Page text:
Monday, April 11, 2011


When my husband recently spent nearly a week in the hospital, I was forced to do something I’d never done before…stay alone in the house.

I honestly thought I’d be brave. When we were first married, my husband used to go away for a week or two at a time for job training, and I had no problem with it. That, however, was because our neighbors lived so close, I could hear them brushing their teeth at night.

At our new house, however, our neighbors are all so far away, if they were outside shooting off a cannon, I still wouldn’t hear them.

I soon realized just how dark and scary living out in the middle of the woods can be…and just how much my imagination can run wild.

The first night, I got home from the hospital at about 10. The automatic garage door opened and I drove into the garage. Then I hit the remote control and watched, in my rearview mirror, the door slowly close behind me.

Instead of feeling safe, I suddenly felt terrified. What, I wondered, would have stopped someone or something really creepy from crawling under the door just before it closed? Who or what might be lurking in the garage, just waiting for me to get out of the car?

It didn’t even dawn on me that if something had tried to slither underneath the door, the door’s anti-crushing sensor would have automatically opened it again. No, I was too busy imagining some drooling, wild-eyed murderer hiding behind the trash barrel.

So I stayed in the car and frantically searched for a weapon. The only thing I found was a dog leash. I thought maybe I could use it as a whip…or a noose.

And then it happened. The light that automatically pops on whenever the garage door opens, popped off. I was sitting in total darkness. I knew the only way I’d be able to light my way into the house would be to open the garage door again, but I didn’t want to risk opening it to an awaiting axe murderer. I thought about turning on the car’s headlights, walking over to the light switch on the garage wall and turning on the overhead light, then turning off the headlights.

“Oh, just be brave and make a dash for the door!” I told myself. “Stop being such a big chicken!”

I finally opened the car door, which made the interior light in the car pop on, so I was able to see a little of the garage. Every shadow in there seemed to be moving. Clutching my weapon (a.k.a. the dog’s leash), I eased out of the car and walked a few steps away from it. Then I extended my leg and used it to shove the car door shut, which threw me into instant darkness.

I felt my way up the two steps to the side door of the house, frantically searched for the keyhole, unlocked the door and bolted inside. I slammed the door shut and leaned against it, breathing a sigh of relief.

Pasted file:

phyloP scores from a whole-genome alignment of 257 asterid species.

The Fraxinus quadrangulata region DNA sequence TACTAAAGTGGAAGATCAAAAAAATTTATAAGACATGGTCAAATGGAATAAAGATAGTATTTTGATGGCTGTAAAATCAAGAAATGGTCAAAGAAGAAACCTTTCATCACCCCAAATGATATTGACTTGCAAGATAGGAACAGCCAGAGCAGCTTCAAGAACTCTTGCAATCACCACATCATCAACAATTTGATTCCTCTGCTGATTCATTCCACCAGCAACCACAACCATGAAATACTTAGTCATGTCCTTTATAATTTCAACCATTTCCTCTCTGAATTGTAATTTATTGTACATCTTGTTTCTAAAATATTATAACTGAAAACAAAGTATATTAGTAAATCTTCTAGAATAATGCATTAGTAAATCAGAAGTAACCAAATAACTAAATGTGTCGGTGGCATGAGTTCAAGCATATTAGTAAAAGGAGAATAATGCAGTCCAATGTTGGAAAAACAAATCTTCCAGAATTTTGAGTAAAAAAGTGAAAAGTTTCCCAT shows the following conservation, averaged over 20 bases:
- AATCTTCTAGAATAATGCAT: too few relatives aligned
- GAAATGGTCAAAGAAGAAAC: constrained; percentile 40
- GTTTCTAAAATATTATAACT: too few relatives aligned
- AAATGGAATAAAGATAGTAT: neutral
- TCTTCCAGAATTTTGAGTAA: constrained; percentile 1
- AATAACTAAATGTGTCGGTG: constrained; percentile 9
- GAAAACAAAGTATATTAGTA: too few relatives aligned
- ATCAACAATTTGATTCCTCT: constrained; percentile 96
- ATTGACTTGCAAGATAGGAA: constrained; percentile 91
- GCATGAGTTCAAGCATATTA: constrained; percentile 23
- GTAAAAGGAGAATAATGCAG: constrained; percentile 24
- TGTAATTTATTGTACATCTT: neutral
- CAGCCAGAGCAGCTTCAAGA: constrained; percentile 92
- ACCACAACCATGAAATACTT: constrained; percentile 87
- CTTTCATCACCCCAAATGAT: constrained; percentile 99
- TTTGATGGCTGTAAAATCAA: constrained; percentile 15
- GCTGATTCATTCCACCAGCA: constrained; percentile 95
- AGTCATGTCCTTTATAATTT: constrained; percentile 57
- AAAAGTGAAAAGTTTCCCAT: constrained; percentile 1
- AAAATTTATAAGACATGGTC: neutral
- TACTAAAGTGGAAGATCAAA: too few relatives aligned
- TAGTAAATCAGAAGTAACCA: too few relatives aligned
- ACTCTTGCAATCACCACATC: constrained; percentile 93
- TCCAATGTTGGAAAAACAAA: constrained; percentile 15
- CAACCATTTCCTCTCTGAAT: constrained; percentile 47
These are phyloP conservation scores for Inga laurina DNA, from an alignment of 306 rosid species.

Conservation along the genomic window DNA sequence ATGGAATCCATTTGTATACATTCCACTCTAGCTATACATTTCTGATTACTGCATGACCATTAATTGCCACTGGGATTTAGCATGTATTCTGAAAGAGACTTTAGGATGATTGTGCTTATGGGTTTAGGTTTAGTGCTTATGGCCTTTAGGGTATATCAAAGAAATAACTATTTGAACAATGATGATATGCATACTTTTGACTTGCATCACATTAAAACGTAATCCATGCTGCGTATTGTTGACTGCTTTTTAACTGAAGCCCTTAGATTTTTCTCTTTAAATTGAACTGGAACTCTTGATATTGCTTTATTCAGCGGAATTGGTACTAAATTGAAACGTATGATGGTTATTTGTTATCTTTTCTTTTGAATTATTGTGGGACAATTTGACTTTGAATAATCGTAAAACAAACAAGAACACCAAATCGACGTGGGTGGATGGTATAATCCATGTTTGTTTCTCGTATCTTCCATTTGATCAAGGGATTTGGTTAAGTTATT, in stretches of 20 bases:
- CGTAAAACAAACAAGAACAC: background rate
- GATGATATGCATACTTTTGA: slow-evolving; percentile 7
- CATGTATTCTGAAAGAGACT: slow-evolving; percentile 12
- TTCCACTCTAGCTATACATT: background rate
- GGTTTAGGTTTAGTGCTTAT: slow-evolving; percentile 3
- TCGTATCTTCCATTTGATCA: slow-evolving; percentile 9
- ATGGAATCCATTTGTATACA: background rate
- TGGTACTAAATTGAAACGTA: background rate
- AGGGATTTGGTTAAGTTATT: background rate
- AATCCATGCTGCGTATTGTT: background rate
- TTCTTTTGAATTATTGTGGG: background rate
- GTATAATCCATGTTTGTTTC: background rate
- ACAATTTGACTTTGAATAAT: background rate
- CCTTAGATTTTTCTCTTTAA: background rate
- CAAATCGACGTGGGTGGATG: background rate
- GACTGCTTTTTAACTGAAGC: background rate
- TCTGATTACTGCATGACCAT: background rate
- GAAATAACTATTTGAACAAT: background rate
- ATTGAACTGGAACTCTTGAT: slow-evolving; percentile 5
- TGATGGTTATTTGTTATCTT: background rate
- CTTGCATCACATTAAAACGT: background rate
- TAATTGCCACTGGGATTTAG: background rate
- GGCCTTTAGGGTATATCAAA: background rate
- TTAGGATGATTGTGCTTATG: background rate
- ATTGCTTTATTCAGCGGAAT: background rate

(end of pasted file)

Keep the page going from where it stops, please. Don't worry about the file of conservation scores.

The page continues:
Almost immediately I realized I’d left my handbag out in the car. At that point, even if it had a roll of $100 bills and a winning lottery ticket stuffed into it, I wouldn’t have gone back out to the garage to get it. I was inside the house, safe and sound, and planned to stay there.

But, I suddenly wondered, was I really safe?

Something I’d heard on TV a few days before instantly sprang to mind. A police officer had said if you own a dog that usually greets you at the door but you come home some night and the dog doesn’t greet you, you should turn around and head right back outside because it could mean a burglar has silenced the dog and is hiding inside.

Well, I have two dogs and neither one greeted me, which was strange. Usually, the minute I set foot in the door, I am attacked by two furry bodies that smother me with sloppy kisses (no, one of them isn’t my husband).

I had left a light on in the living room, so I peeked around the corner of the kitchen doorway and saw both dogs lying on the rug. I stifled a gasp. They were so still! Had they, I wondered, been fed drug-laced meatballs by some crook who, at that very moment, was rifling through my underwear drawer?

I carefully made my way through the kitchen and into the living room, flipping on every light switch I came to as I did. When I reached the living room, both dogs looked up at me as if to say, “Oh? You finally decided to come home?” Then they both yawned and fell back to sleep.

I felt somewhat reassured that their ho-hum attitude meant there was no burglar hiding underneath my bed. So I headed down to the bedroom to change into my comfy sweatpants.

All I can say is living in a house that has 15 doors can be pretty scary when you’re all alone at night. Every time I passed a door, I had the eerie feeling someone or something was standing behind it and was going to jump out and grab me. Unfortunately I had to pass six doors just to get to the closet…and my sweatpants.

The good thing about having a walk-in closet is I can fit tons of stuff in it. The bad thing about having one is it easily could hide a small army of thugs. I grasped the closet door’s handle and hesitated. Was something other than my ratty old clothing and boxes of junk waiting for me on the other side? Something breathing, perhaps?

At that very moment, the phone rang. I nearly jumped out of my skin. It was my husband, calling to see if I’d made it home safely.

“I’m fine,” I said, in a voice that was slightly higher pitched than usual. “Um, by the way, you know that gun you use for skeet shooting? Is it loaded?”

“My shotgun?” he asked. “No, why?”

“Oh, just curious, that’s all. By the way, where do you keep it?”

“In the walk-in closet.”

I rolled my eyes and muttered something incoherent under my breath.

I did manage to survive the nights alone while my husband was in the hospital. All I had to do was turn on every light in the house, sit with a rottweiler on each side of me and a Ginsu knife in my lap, and not go to bed until the sun came up.


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